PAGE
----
Broker Check

In A Bear Market: Who or What or Should I Listen To?

September 27, 2022

Obviously, while working out of town a great deal has gone on in the global markets over the last couple of weeks, but not necessarily anything that was really unexpected. We have been back and forth within the confines of a bear market (normally considered -20% or more decline).

It is not unusual for market rallies to occur within a bear market and it is exceedingly difficult to determine whether what is occurring is what is known as a “dead cat bounce” or a true rally off the bottom into a new bull market. That said; let me point out that market reversals generally occur well before any specific news surfaces about any sort of important economic change(s). More to the point, if you miss the (usual) explosive move off a market bottom, you cost yourself substantially in terms of returns over the next several years. 

Given the economic, political and national security issues abounding, this has the appearances more of a 1970’s (’73  ’74) style bear market – but then if I really knew what was likely to occur would I be writing this blog?

For that matter, would anyone who really knew what was going to happen, what are the best stocks or investments to be made now – if any or when to get into or out of the market, why would they be offering this advice for free (via the media) or for a few bucks for a subscription to their newsletters. In my experience over decades, the only thing that works over time is to diversify among global asset classes, systematically rebalance, stay disciplined regardless of the front page news and recognize the fact that neither good times nor bad last forever.

Speaking of who really knows what – if anything, Marty Zweig, whom I’ve recommended to readers before, had an interesting column on the subject in the Wall Street Journal.


This coming weekend account statements will start going out to investors.

I'm normally uncertain about nearly everything in financial markets, but a few things seem like sure things right now. After three straight quarters in a row of losses for stocks, bonds and just about everything else, financial marketers have a full payload of propaganda to carpet-bomb investors with.

Here are a few pitches I'm almost sure you're going to hear:

"It's a stock picker's market." With stocks no longer marching upward in lockstep, rising "dispersion" creates a wider gap between winning and losing investments. That enables stock pickers to declare that if only you'd invested with someone who knew how to pick the winners, you could have done much better than average. What they fail to mention is that they don't usually know how to pick the winners.

"Buy and hold is dead." Market timers and "tactical" financial advisers spring up after every tumble in stocks or bonds to declare that "buy and hold is dead."
     You should ask: What, then, is alive?
     Is it worth paying subscription fees, annual expenses, brokerage costs and short-term capital-gains taxes to try dodging market declines?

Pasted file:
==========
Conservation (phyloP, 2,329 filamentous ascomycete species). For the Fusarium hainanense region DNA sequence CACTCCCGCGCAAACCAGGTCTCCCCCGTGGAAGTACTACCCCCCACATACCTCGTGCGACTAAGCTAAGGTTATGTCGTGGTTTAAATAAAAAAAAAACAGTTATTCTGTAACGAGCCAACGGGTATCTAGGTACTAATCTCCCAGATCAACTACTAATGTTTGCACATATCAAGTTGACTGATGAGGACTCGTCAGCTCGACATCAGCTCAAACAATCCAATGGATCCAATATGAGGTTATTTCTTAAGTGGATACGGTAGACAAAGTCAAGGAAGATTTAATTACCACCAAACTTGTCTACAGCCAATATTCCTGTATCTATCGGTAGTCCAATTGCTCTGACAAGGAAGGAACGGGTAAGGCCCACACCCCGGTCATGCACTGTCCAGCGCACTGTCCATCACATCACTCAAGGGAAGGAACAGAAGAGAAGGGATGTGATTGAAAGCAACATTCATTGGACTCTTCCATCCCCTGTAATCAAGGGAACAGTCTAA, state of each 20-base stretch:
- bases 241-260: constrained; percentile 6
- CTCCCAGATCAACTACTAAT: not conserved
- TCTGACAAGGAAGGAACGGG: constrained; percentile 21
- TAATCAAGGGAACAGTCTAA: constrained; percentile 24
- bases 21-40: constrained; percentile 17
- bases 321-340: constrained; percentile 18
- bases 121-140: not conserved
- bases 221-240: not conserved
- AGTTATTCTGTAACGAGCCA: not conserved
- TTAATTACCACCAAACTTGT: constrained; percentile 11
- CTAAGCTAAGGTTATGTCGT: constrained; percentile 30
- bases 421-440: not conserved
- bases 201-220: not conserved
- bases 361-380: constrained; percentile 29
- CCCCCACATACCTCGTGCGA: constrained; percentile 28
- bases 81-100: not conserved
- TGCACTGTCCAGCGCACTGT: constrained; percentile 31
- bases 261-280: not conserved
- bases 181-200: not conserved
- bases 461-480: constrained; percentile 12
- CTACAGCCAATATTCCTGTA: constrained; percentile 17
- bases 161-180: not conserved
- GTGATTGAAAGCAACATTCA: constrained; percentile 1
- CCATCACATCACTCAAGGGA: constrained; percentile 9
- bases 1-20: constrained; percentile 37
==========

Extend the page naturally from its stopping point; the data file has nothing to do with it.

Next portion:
In theory, the answer is yes, if you could find someone who is usually right about what the markets are about to do.
     In practice, the answer is no, because anyone who could do that wouldn't let you in on the secret for a price you could afford. As I wrote years ago:
     In my opinion, individuals who almost never trade stand a very good chance of outperforming the professionals who almost never sit still. The longer the time horizon over which performance is measured, the more likely this is to hold true.

"Alternative investments smooth out volatility." Alternative investments, you will read nearly everywhere, offer low correlation to publicly traded stocks and bonds — and even lower volatility. (I got more than 300,000 hits when I goggled the words "alternative investments" + "smooth" or "smoother.")
     That's a fallacy, if not a farce.
     Such assets as hedge funds, crowdfunding, private equity often report returns monthly, quarterly or even semi-annually or annually.
     Meanwhile, publicly traded stocks and bonds are marked to market every day.
      Naturally, the more often you see a price change, the more volatile an asset will appear to be. (Imagine how nervous you would become about what your home is worth if you could view its market value changing every few seconds.) The less often alternative investments report their prices, the less volatile they will seem. That doesn't necessarily mean they are less volatile….”

Don’t let the carnival barkers convince you they know anything – other than how to get their hands on your money and don’t let the doom and gloom soothsayers convince you the end of the world is neigh. We’ve been through these periods before, we’re in one now and we will definitely be in more than one again in the unknown future.

I recognize how difficult it is for many – particularly investors to live with uncertainty. However, since over the last few years we’ve had the word “science” bandied about as an absolute, perhaps the advice from Nobel Laureate physicist Richard Feynman may help to put things into a more realistic perspective:

“…...what we call scientific knowledge today is a body of statements of varying degrees of certainty. Some of them are mostly unsure; some of them are nearly sure; but none is absolutely certain. Scientists are used to this. We know that it is consistent to be able to live and not know. Some people say, "How can you live without knowing?" I do not know what they mean. I always live without knowing. That is easy. How you get to know is what I want to know.
—Richard Feynman, The Uncertainty of Science